- The Washington Times - Monday, May 9, 2005

Perhaps it is like some ancient ritual in which tribesmen endured sun and rain for days on end to prove their worth. Perhaps they come to form friendships and bonds with others that will define this moment in their lives.

Or, perhaps, they simply like the attention.

Whatever the reason, fans of the “Star Wars” franchise began lining up Friday outside the Uptown Theatre in Northwest 13 days in advance — yes, 13 days — to see what is being billed as the final film in the series. “Star Wars: Episode III — Revenge of the Sith” opens May 19.

It certainly can’t be just to get first pick of the Uptown’s 840 seats.

Yesterday, behind metal barricades on the sidewalk outside the theater sat a man in a chair, under an umbrella, by himself. He, or any one of about half a dozen other pilgrims like him, have been sharing the space set apart on the sidewalk and waiting.

They are the first to arrive, the vanguard.

The man asked not to be identified. For the sake of this story, let’s call him, “Obi-Wan Doe.”

His wife is the real fan, he said. She got him into it. Still, he has camped outside theaters for all three of the “Star Wars” prequels.

Next to Obi-Wan Doe is a bust of Darth Maul, a creature of pure evil forged by the hateful energies of the Dark Side to exact vengeance upon the Jedi for the decimation of the Sith ranks.

The bust looks as if it may have held cookies at one time.

Across from Obi-Wan Doe’s chair is a mattress and a “Star Wars” sleeping bag.

Unlike vigils before the previous two films, Obi-Wan Doe wears no costume. He usually dresses as a stormtrooper, but he has to order another costume on the Internet. They can cost more than $500, he said. And they are hot.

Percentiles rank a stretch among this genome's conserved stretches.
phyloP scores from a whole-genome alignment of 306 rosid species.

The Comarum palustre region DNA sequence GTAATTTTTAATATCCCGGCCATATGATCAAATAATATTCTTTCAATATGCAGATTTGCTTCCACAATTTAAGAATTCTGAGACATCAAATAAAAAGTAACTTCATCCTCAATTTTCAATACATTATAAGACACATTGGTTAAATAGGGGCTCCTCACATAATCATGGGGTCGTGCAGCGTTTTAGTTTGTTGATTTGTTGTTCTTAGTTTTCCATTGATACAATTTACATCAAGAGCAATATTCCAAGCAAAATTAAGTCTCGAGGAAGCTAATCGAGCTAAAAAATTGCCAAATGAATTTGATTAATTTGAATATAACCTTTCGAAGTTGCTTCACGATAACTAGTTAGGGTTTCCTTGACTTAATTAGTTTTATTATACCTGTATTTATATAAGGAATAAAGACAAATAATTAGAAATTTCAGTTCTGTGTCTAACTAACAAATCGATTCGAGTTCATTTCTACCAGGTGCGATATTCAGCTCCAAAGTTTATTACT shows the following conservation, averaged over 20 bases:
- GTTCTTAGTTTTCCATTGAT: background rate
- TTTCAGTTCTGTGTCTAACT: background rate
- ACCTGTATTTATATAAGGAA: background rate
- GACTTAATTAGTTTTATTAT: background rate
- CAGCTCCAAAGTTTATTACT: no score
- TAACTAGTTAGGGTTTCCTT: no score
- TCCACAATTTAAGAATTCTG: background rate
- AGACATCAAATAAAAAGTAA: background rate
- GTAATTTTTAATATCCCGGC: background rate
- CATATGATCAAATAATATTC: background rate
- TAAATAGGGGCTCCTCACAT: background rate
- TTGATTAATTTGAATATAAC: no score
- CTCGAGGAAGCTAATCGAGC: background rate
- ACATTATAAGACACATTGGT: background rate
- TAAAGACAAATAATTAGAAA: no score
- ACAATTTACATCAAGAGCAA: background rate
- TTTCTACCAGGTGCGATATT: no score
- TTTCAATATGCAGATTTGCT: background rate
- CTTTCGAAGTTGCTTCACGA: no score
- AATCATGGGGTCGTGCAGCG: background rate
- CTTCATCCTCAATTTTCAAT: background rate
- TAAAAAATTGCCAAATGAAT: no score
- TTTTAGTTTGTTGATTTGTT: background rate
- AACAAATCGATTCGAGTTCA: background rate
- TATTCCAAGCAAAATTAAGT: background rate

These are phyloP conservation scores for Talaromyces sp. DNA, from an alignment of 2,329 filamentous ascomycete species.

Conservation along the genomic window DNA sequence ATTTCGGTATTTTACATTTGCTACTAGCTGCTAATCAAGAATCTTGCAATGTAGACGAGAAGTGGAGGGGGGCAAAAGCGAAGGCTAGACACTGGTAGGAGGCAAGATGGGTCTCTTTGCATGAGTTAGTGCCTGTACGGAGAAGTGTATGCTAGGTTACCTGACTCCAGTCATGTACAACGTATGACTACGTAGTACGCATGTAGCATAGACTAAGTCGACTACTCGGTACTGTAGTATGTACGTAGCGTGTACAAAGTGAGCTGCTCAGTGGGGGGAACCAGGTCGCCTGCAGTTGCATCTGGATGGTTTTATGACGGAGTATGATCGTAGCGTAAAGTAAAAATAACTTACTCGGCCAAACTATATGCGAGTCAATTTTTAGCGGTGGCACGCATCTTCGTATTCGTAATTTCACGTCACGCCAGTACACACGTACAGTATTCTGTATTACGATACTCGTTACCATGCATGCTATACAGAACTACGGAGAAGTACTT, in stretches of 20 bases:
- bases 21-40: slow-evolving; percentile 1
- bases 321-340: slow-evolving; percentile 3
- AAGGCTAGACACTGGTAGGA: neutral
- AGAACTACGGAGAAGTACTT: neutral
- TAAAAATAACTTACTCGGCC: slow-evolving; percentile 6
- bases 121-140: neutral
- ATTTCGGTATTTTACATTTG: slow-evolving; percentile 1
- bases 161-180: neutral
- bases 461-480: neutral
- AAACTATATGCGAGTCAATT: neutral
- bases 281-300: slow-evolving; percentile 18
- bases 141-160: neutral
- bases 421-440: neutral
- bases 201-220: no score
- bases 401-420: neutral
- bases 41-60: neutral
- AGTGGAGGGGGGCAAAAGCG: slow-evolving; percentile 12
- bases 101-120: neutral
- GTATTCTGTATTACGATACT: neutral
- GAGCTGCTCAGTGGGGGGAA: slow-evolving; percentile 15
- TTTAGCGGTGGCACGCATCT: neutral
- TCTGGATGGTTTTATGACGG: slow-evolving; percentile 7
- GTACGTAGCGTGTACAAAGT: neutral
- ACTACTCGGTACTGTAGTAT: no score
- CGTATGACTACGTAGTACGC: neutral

Heat should not be a problem today, but Obi-Wan Doe is dreading tomorrow because there’s a chance of heavy rain in the forecast. In that event, a blue tarp stands ready to be flung over the habitat in seconds.

Heat, rain or wind, Obi-Wan Doe, who later was identified as Halit Sari of Maryland, won’t be alone for long.

A message board on a Web site, http://theforce.net, spreads the word for those who might be interested in camping outside the Uptown. The message purports to come from the “Garrison Tyranus 501st Legion of Stormtroopers.”

Further down, another message addresses the logistics: No, the police won’t arrest anyone for sleeping on the sidewalk. Yes, the local civic association is OK with this. No, the store owners won’t fuss — as long as nobody blocks the doors to their shops. Bathrooms? That one is still being worked out.

Henry Passman, the manager of the theater, has been cooperative. He did not work at the Uptown when the prior two prequels opened, but he seems to understand the ritualistic behavior of “Star Wars” fans. He even provided the metal barricades.

He may need them.

On Thursday, the Uptown will host a charity screening of the film. Attendees will march past the gathered pilgrims as they enter and exit the theater, one week before the film opens to the general public.

Mr. Passman said the theater is prepared for anything — even a revolt.

“There’s a contingency plan for each contingency,” he said, adding that the plans must remain secret because their disclosure would render them ineffective.

When asked whether he expects sellout crowds, he refused to be pinned down.

“Tickets are selling briskly for the first week,” he said. “I’ll leave it at that.”

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